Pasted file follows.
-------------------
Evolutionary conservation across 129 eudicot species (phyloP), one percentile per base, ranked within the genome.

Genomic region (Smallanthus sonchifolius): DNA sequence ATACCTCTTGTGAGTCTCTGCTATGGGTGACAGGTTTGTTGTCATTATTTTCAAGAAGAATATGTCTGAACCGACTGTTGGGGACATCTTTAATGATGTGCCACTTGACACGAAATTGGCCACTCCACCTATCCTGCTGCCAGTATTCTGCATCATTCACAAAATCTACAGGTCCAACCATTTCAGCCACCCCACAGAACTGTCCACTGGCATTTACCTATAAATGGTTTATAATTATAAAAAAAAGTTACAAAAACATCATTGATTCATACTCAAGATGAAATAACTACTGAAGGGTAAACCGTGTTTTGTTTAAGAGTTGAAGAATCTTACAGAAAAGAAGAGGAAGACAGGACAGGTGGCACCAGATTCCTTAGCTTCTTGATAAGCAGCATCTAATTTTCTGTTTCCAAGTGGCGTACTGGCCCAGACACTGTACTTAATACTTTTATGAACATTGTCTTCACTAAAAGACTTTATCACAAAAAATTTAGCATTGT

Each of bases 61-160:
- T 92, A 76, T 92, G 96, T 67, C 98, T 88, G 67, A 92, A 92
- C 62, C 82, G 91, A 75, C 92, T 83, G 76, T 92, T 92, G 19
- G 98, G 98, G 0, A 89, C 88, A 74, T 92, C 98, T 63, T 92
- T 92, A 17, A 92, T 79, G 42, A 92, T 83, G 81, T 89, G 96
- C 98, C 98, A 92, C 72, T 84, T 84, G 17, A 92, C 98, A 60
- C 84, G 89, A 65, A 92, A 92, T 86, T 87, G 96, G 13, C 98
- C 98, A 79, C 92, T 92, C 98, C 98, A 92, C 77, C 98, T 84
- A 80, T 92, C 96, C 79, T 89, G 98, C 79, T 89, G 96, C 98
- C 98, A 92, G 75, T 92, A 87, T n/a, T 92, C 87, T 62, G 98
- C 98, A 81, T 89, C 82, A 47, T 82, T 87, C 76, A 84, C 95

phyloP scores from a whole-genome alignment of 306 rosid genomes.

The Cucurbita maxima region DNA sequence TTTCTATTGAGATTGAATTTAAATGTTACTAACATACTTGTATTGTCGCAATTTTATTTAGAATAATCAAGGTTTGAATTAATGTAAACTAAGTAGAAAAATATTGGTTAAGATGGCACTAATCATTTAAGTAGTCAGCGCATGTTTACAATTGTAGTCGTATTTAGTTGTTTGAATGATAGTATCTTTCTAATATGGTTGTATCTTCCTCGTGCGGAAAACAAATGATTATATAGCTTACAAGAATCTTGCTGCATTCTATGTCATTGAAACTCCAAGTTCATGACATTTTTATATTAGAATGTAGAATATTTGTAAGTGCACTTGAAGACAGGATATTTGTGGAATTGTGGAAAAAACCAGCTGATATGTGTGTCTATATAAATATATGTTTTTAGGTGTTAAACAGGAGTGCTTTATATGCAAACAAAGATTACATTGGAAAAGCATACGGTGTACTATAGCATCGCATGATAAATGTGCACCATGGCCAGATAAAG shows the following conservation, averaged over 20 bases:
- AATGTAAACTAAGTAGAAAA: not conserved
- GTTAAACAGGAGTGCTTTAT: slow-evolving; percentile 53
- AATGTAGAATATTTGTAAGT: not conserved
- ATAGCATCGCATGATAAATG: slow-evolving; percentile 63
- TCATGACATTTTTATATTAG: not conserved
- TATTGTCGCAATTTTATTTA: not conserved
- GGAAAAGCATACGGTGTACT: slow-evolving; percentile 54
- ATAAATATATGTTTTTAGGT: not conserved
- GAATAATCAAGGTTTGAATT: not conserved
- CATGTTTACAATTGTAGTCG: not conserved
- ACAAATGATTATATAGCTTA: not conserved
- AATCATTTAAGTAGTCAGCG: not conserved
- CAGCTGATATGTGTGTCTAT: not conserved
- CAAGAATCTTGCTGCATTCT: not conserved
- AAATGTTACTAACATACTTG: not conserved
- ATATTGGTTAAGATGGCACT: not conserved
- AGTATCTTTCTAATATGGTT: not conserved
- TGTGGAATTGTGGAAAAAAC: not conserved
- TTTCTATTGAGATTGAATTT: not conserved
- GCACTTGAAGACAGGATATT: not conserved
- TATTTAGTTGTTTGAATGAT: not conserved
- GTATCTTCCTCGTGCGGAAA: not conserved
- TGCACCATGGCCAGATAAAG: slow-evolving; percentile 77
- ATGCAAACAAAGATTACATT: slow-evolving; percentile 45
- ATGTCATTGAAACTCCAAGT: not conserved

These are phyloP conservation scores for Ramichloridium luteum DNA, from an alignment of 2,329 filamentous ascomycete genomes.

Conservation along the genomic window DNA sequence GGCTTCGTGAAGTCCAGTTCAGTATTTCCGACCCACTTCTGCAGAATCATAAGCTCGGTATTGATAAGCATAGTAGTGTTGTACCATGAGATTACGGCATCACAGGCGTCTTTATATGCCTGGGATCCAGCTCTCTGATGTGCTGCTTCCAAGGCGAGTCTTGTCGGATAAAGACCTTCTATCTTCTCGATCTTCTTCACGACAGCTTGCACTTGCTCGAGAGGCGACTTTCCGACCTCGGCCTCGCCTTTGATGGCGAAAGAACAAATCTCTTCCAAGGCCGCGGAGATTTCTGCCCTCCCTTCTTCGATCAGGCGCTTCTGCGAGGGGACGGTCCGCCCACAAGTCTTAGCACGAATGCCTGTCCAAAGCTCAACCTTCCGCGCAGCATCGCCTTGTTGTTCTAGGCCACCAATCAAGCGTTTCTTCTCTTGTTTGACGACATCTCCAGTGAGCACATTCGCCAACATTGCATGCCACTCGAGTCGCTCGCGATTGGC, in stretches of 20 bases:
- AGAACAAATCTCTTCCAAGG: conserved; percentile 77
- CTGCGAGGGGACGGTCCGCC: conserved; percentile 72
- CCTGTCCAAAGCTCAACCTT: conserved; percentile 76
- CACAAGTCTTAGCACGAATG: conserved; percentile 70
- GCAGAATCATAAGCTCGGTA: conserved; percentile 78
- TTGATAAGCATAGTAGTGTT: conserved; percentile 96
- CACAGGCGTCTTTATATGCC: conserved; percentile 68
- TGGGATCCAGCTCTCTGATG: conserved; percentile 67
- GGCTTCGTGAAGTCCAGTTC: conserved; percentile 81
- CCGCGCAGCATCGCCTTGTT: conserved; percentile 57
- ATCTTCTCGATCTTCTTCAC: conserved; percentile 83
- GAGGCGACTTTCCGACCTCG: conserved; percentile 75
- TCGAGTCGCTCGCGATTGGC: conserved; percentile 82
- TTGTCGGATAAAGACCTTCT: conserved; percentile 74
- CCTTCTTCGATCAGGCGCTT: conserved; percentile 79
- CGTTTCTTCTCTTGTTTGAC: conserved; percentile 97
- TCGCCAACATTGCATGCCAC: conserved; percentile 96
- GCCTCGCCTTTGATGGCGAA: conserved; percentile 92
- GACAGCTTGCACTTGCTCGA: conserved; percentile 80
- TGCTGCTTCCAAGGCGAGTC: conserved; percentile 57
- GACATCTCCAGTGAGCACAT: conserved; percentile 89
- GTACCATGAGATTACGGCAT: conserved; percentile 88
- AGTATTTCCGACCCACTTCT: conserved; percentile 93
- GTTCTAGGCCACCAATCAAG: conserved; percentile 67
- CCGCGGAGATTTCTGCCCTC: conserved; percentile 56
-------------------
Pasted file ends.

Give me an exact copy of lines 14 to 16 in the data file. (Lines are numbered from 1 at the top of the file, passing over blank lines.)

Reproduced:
phyloP scores from a whole-genome alignment of 306 rosid genomes.

The Cucurbita maxima region DNA sequence TTTCTATTGAGATTGAATTTAAATGTTACTAACATACTTGTATTGTCGCAATTTTATTTAGAATAATCAAGGTTTGAATTAATGTAAACTAAGTAGAAAAATATTGGTTAAGATGGCACTAATCATTTAAGTAGTCAGCGCATGTTTACAATTGTAGTCGTATTTAGTTGTTTGAATGATAGTATCTTTCTAATATGGTTGTATCTTCCTCGTGCGGAAAACAAATGATTATATAGCTTACAAGAATCTTGCTGCATTCTATGTCATTGAAACTCCAAGTTCATGACATTTTTATATTAGAATGTAGAATATTTGTAAGTGCACTTGAAGACAGGATATTTGTGGAATTGTGGAAAAAACCAGCTGATATGTGTGTCTATATAAATATATGTTTTTAGGTGTTAAACAGGAGTGCTTTATATGCAAACAAAGATTACATTGGAAAAGCATACGGTGTACTATAGCATCGCATGATAAATGTGCACCATGGCCAGATAAAG shows the following conservation, averaged over 20 bases:
- AATGTAAACTAAGTAGAAAA: not conserved